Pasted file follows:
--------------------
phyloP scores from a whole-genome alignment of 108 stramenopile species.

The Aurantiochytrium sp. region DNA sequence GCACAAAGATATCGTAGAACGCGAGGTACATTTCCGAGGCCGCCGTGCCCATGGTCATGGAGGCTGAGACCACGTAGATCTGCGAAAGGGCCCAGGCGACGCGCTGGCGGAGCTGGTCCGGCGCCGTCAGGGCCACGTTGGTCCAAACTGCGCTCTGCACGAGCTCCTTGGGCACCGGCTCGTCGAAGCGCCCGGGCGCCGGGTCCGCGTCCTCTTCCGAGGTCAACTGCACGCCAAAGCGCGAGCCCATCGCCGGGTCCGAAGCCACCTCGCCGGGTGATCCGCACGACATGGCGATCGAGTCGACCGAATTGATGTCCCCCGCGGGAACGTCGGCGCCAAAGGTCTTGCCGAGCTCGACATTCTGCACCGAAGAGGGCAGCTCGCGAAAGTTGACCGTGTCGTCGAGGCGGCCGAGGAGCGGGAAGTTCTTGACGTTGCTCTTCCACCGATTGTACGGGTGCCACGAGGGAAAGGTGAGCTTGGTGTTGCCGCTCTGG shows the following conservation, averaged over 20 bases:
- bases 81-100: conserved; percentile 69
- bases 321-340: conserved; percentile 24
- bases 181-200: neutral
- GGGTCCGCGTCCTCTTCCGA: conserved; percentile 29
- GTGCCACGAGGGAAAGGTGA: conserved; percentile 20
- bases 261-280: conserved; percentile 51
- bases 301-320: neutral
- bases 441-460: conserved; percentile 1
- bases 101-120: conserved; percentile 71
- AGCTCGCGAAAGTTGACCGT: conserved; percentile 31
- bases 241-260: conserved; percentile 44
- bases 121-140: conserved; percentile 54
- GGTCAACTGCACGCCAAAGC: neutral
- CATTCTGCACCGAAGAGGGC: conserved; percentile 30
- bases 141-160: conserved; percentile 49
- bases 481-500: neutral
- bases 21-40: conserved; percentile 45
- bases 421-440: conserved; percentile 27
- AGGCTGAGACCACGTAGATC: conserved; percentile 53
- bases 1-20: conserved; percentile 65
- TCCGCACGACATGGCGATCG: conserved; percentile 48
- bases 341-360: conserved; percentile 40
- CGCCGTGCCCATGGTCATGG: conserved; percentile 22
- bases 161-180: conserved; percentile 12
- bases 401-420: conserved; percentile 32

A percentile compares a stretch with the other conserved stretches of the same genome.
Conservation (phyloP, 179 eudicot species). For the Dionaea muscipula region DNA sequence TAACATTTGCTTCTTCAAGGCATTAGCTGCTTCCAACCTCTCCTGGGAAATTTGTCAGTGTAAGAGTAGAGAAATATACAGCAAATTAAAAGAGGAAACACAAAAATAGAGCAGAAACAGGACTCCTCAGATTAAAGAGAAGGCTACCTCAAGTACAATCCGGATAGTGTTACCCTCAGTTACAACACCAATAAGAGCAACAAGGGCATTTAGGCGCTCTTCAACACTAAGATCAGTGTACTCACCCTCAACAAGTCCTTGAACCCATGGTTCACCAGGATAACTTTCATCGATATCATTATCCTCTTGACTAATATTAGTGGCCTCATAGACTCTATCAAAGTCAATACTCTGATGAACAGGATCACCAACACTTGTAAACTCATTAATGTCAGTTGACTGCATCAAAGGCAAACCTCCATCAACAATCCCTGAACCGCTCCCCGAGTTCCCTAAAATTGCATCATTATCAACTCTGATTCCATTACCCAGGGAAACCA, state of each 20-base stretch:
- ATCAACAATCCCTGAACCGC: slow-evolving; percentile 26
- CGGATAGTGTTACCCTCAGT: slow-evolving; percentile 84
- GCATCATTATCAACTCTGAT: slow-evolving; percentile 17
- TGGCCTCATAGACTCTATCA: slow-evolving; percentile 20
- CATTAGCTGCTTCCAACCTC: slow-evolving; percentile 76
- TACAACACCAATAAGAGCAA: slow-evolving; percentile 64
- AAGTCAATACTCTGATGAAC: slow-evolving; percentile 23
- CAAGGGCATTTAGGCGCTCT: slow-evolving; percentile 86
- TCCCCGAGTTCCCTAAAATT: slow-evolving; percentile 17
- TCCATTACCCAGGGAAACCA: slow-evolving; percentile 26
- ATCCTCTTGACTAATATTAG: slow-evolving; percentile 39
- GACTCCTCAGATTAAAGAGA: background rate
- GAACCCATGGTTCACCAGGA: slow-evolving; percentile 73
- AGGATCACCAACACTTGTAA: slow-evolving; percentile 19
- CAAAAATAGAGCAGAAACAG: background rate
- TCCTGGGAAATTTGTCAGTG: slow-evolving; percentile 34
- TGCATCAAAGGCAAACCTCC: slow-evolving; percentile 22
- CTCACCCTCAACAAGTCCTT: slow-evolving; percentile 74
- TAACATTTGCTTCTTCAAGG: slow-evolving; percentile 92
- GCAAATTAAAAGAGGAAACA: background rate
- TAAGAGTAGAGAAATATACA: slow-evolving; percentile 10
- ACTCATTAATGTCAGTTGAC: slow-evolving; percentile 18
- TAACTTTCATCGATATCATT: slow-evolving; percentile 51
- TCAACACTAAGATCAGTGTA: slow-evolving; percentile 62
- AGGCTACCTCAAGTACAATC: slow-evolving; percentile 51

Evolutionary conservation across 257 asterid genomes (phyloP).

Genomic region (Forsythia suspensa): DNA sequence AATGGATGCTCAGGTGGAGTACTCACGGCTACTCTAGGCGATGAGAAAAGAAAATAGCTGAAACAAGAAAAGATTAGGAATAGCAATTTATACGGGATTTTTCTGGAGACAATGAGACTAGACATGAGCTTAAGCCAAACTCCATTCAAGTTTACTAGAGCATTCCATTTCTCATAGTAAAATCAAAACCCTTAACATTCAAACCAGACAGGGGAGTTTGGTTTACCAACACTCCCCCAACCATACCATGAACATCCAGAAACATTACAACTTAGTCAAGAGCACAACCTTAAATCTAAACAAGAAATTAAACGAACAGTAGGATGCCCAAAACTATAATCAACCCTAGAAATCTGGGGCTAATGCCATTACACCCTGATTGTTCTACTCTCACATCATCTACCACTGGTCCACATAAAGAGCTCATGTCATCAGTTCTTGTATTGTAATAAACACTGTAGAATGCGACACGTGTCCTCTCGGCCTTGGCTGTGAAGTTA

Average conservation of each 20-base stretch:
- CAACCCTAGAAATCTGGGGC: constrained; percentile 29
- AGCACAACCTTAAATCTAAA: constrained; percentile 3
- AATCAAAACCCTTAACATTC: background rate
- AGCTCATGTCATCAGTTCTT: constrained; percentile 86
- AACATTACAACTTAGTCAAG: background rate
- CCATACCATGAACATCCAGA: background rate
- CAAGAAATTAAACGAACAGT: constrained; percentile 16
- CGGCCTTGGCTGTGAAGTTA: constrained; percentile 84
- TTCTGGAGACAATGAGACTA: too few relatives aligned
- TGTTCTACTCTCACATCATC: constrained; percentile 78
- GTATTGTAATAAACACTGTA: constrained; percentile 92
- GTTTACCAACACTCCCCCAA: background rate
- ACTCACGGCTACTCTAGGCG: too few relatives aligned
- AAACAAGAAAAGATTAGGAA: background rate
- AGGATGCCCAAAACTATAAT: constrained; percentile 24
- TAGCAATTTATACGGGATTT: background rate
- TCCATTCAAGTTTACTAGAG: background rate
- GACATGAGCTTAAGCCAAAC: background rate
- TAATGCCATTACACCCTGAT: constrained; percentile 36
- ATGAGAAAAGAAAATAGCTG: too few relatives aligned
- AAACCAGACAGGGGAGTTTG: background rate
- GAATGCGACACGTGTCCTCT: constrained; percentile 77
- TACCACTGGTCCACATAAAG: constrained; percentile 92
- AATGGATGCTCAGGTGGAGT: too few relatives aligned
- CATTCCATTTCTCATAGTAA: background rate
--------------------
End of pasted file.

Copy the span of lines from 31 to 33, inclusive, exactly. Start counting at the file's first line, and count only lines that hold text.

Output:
- CGGATAGTGTTACCCTCAGT: slow-evolving; percentile 84
- GCATCATTATCAACTCTGAT: slow-evolving; percentile 17
- TGGCCTCATAGACTCTATCA: slow-evolving; percentile 20